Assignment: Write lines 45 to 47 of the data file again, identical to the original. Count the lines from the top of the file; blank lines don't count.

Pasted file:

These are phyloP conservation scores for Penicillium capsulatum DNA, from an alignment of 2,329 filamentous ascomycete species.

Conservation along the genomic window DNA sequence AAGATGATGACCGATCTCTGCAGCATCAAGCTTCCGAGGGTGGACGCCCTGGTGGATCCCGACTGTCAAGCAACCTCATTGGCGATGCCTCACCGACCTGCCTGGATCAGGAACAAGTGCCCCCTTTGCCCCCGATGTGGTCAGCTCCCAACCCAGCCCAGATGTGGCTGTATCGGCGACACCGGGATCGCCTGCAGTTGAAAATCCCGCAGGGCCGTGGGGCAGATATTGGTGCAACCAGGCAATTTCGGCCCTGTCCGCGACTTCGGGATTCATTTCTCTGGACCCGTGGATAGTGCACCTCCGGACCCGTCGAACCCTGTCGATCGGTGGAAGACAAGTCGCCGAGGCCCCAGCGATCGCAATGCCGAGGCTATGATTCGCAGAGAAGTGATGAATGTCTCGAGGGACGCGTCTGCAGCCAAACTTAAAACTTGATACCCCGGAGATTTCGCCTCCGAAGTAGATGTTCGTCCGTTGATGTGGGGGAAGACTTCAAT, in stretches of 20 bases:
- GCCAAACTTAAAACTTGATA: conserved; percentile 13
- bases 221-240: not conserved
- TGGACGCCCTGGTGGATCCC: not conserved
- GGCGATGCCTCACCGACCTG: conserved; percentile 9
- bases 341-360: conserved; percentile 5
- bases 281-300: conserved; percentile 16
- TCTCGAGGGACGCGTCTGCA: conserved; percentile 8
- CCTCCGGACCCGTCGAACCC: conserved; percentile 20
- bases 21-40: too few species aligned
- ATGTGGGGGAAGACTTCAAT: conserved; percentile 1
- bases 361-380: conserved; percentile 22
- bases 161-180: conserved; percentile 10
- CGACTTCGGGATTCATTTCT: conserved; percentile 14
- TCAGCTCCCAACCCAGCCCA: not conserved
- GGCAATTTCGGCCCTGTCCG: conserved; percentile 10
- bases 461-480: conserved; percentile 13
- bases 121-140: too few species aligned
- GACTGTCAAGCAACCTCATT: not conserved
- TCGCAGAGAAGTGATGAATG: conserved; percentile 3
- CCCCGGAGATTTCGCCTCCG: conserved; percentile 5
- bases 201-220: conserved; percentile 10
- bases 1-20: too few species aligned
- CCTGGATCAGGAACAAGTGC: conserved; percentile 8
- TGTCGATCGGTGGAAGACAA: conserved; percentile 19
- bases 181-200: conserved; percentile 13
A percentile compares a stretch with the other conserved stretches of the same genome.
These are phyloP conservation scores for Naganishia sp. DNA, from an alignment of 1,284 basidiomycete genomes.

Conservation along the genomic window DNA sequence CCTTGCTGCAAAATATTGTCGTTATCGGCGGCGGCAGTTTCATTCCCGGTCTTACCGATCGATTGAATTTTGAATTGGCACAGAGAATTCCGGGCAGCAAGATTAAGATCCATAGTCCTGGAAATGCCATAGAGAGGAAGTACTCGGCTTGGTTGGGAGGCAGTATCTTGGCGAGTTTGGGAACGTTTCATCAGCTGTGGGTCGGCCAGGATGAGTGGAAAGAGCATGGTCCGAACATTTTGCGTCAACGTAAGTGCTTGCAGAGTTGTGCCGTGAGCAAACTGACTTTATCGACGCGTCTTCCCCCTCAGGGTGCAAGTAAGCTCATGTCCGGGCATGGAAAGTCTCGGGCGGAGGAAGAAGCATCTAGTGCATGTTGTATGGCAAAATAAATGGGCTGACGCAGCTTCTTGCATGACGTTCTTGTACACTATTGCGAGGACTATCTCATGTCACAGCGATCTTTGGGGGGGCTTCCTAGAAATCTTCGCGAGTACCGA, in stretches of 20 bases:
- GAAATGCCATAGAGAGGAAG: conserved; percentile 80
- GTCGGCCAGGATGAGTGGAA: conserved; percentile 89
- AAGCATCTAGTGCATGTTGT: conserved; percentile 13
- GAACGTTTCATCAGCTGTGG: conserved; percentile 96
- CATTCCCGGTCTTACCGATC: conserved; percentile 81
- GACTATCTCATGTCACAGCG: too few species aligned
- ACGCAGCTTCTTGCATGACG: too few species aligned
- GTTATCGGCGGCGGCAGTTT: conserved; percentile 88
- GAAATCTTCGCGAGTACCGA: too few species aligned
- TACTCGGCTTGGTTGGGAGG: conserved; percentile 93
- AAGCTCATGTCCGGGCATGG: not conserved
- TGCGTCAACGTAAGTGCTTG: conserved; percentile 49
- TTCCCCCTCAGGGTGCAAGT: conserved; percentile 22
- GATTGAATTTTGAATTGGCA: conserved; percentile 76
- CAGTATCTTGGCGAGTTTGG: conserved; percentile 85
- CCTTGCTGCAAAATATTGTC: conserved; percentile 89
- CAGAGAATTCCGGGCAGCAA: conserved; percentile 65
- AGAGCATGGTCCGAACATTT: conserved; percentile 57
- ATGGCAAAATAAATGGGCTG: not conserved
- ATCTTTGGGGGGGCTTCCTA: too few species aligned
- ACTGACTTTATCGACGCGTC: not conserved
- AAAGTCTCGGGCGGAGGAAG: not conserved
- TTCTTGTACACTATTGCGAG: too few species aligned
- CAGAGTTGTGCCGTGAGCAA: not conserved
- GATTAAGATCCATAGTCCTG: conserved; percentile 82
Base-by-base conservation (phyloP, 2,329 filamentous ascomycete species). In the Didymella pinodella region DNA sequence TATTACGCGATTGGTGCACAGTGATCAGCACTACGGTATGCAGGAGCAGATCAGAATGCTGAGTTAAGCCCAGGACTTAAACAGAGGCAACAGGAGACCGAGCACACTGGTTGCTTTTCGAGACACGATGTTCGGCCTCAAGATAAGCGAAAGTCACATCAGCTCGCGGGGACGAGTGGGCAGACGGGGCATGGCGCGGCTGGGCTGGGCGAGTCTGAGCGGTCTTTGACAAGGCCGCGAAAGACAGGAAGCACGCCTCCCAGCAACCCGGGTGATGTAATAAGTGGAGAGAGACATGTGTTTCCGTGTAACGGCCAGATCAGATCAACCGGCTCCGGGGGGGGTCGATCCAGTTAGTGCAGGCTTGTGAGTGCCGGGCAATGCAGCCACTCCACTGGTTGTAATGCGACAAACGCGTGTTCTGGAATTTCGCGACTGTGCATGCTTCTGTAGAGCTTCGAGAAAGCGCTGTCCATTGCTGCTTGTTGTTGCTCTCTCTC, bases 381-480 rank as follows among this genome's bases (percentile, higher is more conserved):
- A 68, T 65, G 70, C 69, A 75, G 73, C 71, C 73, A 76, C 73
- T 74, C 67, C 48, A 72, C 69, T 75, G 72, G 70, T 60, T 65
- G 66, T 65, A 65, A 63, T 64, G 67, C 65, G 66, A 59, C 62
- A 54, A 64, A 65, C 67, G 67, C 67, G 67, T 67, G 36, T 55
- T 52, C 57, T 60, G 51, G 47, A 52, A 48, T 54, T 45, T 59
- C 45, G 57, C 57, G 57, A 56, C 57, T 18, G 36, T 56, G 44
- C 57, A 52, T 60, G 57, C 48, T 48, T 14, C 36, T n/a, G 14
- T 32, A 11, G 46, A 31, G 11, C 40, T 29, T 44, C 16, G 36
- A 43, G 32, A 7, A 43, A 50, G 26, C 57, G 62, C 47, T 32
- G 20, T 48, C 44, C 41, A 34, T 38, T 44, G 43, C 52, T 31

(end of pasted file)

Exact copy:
- CAGTATCTTGGCGAGTTTGG: conserved; percentile 85
- CCTTGCTGCAAAATATTGTC: conserved; percentile 89
- CAGAGAATTCCGGGCAGCAA: conserved; percentile 65